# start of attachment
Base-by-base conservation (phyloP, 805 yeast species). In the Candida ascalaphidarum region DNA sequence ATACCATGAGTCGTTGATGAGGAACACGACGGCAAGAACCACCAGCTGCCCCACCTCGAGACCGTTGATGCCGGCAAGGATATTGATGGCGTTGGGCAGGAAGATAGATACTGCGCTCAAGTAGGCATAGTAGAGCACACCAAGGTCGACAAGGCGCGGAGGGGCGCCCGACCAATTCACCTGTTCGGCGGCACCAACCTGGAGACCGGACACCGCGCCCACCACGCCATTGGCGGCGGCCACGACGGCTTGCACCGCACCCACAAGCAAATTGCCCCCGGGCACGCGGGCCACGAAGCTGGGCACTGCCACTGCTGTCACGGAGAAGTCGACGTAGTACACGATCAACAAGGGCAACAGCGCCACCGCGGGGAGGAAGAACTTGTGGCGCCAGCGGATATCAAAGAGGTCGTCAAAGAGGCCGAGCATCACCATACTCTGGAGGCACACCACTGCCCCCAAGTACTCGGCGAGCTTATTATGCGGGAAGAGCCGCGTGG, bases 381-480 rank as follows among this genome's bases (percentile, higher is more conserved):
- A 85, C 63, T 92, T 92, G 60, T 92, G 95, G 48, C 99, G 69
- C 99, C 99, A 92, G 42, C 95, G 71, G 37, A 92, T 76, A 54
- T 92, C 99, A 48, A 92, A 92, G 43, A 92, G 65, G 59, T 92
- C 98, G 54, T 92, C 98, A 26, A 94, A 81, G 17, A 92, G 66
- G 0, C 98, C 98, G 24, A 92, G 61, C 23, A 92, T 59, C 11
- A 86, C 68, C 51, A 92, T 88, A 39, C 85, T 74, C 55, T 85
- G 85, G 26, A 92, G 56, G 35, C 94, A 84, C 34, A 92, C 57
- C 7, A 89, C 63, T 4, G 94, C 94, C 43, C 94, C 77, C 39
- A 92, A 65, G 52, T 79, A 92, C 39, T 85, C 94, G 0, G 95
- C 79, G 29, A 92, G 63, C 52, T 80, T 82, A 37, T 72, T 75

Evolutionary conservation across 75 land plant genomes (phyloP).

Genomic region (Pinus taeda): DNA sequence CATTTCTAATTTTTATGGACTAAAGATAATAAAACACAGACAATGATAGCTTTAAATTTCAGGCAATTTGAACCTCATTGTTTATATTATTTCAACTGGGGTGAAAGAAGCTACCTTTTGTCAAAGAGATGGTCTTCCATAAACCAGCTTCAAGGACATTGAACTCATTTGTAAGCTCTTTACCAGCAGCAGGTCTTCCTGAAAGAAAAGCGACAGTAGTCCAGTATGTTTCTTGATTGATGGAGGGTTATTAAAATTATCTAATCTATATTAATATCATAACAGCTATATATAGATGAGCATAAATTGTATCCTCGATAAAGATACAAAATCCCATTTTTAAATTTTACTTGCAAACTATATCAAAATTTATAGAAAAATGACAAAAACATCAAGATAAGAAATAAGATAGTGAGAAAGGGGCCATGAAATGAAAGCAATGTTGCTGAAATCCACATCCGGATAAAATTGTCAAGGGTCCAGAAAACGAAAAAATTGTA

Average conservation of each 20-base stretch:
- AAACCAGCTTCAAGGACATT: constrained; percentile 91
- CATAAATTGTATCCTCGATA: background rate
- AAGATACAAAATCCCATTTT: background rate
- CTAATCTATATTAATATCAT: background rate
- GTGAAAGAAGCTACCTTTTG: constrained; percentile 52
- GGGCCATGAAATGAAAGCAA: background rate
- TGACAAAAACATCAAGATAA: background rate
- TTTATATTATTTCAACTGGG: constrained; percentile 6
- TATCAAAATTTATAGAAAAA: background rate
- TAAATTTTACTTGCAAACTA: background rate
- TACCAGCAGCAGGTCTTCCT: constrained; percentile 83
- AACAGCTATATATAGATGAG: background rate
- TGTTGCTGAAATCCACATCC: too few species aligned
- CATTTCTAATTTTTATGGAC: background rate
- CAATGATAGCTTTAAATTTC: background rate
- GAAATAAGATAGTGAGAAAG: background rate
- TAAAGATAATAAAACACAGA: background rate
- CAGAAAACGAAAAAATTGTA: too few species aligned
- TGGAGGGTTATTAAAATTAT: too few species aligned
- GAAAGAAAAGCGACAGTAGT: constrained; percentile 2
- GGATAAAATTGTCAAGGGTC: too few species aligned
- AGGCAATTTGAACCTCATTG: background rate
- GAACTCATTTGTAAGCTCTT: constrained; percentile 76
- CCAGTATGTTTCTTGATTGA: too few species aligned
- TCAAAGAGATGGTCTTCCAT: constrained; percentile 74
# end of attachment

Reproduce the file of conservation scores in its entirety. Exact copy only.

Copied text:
Base-by-base conservation (phyloP, 805 yeast species). In the Candida ascalaphidarum region DNA sequence ATACCATGAGTCGTTGATGAGGAACACGACGGCAAGAACCACCAGCTGCCCCACCTCGAGACCGTTGATGCCGGCAAGGATATTGATGGCGTTGGGCAGGAAGATAGATACTGCGCTCAAGTAGGCATAGTAGAGCACACCAAGGTCGACAAGGCGCGGAGGGGCGCCCGACCAATTCACCTGTTCGGCGGCACCAACCTGGAGACCGGACACCGCGCCCACCACGCCATTGGCGGCGGCCACGACGGCTTGCACCGCACCCACAAGCAAATTGCCCCCGGGCACGCGGGCCACGAAGCTGGGCACTGCCACTGCTGTCACGGAGAAGTCGACGTAGTACACGATCAACAAGGGCAACAGCGCCACCGCGGGGAGGAAGAACTTGTGGCGCCAGCGGATATCAAAGAGGTCGTCAAAGAGGCCGAGCATCACCATACTCTGGAGGCACACCACTGCCCCCAAGTACTCGGCGAGCTTATTATGCGGGAAGAGCCGCGTGG, bases 381-480 rank as follows among this genome's bases (percentile, higher is more conserved):
- A 85, C 63, T 92, T 92, G 60, T 92, G 95, G 48, C 99, G 69
- C 99, C 99, A 92, G 42, C 95, G 71, G 37, A 92, T 76, A 54
- T 92, C 99, A 48, A 92, A 92, G 43, A 92, G 65, G 59, T 92
- C 98, G 54, T 92, C 98, A 26, A 94, A 81, G 17, A 92, G 66
- G 0, C 98, C 98, G 24, A 92, G 61, C 23, A 92, T 59, C 11
- A 86, C 68, C 51, A 92, T 88, A 39, C 85, T 74, C 55, T 85
- G 85, G 26, A 92, G 56, G 35, C 94, A 84, C 34, A 92, C 57
- C 7, A 89, C 63, T 4, G 94, C 94, C 43, C 94, C 77, C 39
- A 92, A 65, G 52, T 79, A 92, C 39, T 85, C 94, G 0, G 95
- C 79, G 29, A 92, G 63, C 52, T 80, T 82, A 37, T 72, T 75

Evolutionary conservation across 75 land plant genomes (phyloP).

Genomic region (Pinus taeda): DNA sequence CATTTCTAATTTTTATGGACTAAAGATAATAAAACACAGACAATGATAGCTTTAAATTTCAGGCAATTTGAACCTCATTGTTTATATTATTTCAACTGGGGTGAAAGAAGCTACCTTTTGTCAAAGAGATGGTCTTCCATAAACCAGCTTCAAGGACATTGAACTCATTTGTAAGCTCTTTACCAGCAGCAGGTCTTCCTGAAAGAAAAGCGACAGTAGTCCAGTATGTTTCTTGATTGATGGAGGGTTATTAAAATTATCTAATCTATATTAATATCATAACAGCTATATATAGATGAGCATAAATTGTATCCTCGATAAAGATACAAAATCCCATTTTTAAATTTTACTTGCAAACTATATCAAAATTTATAGAAAAATGACAAAAACATCAAGATAAGAAATAAGATAGTGAGAAAGGGGCCATGAAATGAAAGCAATGTTGCTGAAATCCACATCCGGATAAAATTGTCAAGGGTCCAGAAAACGAAAAAATTGTA

Average conservation of each 20-base stretch:
- AAACCAGCTTCAAGGACATT: constrained; percentile 91
- CATAAATTGTATCCTCGATA: background rate
- AAGATACAAAATCCCATTTT: background rate
- CTAATCTATATTAATATCAT: background rate
- GTGAAAGAAGCTACCTTTTG: constrained; percentile 52
- GGGCCATGAAATGAAAGCAA: background rate
- TGACAAAAACATCAAGATAA: background rate
- TTTATATTATTTCAACTGGG: constrained; percentile 6
- TATCAAAATTTATAGAAAAA: background rate
- TAAATTTTACTTGCAAACTA: background rate
- TACCAGCAGCAGGTCTTCCT: constrained; percentile 83
- AACAGCTATATATAGATGAG: background rate
- TGTTGCTGAAATCCACATCC: too few species aligned
- CATTTCTAATTTTTATGGAC: background rate
- CAATGATAGCTTTAAATTTC: background rate
- GAAATAAGATAGTGAGAAAG: background rate
- TAAAGATAATAAAACACAGA: background rate
- CAGAAAACGAAAAAATTGTA: too few species aligned
- TGGAGGGTTATTAAAATTAT: too few species aligned
- GAAAGAAAAGCGACAGTAGT: constrained; percentile 2
- GGATAAAATTGTCAAGGGTC: too few species aligned
- AGGCAATTTGAACCTCATTG: background rate
- GAACTCATTTGTAAGCTCTT: constrained; percentile 76
- CCAGTATGTTTCTTGATTGA: too few species aligned
- TCAAAGAGATGGTCTTCCAT: constrained; percentile 74